100 Days in India Project

Chai Stall in Delhi at night

45/ 100 Drinking Chai with the Police

Having been in the company of the Railway Police for nearly an hour, during which time we had managed to write one short letter together, everyone seemed to be feeling less tense, except for the numerous bemused-looking detainees scattered around the office behind us.

The police were taking a genuine interest in our trip and wanted to hear more about life back home in Scotland. Of course, this couldn’t be done officially without a cup of spicy chai in hand so one of the policemen was sent to the office door whereupon he whistled out into the vastness of the station, summoning a poor wee guy who looked absolutely petrified. He was a young chap, probably in his teens, and he was carrying a large stainless steel urn full of what could well be the national drink of India.

Clearly far more worried about being in the presence of the police than we were he gingerly set down four small glasses, opaque with an accumulation of years of scratches. He carefully put them on the desk next to a very large open book and proceeded to pour out the hot milky drink. The process was slightly terrifying to watch as he was so nervous that his hands were shaking badly and the small glasses they like to use to serve tea are not a big target to hit, especially with a heavy tea urn. I should point out that the stainless steel tea urn also had a red-hot charcoal burner attached to the base. There was a lot of potential for disaster.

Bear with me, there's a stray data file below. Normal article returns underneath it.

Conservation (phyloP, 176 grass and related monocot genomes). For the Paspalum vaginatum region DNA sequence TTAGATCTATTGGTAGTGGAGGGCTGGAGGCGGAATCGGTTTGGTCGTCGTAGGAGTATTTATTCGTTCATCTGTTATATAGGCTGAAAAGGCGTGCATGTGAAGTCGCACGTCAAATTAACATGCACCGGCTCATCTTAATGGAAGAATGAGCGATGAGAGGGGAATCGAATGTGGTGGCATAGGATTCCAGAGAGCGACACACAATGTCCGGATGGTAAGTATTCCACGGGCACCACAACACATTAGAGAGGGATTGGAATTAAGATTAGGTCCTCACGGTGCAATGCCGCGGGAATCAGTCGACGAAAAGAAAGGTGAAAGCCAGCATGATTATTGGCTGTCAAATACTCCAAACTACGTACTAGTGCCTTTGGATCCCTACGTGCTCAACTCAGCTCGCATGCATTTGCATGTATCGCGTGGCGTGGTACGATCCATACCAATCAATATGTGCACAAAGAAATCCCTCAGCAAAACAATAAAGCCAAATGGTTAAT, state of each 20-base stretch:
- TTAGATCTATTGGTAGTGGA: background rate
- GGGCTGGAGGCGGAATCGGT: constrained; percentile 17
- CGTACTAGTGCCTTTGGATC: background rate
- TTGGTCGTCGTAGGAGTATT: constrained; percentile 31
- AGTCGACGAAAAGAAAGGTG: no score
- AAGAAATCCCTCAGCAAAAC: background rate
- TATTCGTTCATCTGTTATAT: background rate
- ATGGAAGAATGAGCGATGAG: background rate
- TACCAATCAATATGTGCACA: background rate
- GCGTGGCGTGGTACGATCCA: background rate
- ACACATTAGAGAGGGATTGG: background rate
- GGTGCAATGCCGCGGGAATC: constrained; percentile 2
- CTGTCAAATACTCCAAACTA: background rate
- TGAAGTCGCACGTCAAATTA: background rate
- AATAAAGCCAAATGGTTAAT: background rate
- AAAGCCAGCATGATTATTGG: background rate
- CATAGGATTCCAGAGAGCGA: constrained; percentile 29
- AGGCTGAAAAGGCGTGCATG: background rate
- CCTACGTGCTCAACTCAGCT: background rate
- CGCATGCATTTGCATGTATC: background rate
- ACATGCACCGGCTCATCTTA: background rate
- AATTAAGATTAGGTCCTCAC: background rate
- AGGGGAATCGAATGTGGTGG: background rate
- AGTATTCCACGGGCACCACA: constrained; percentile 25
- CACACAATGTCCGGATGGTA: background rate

Luckily for him he managed to complete his task without spilling the chai over the biggest ledger I have ever seen. It was clearly the most important book in the whole office and took pride of place in the centre of the desk. It looked like the book had recorded every criminal incident that had taken place in the whole of Agra since the city was founded. It’s nice to know that now we are recorded in there too.

Once the tea was poured he was sent away without payment. I always wondered whether he ever got paid by the police, or perhaps it was something he had to do to avoid trouble. Either way the tea was wonderful and would be the first of many that day, as was usual during our journey around India.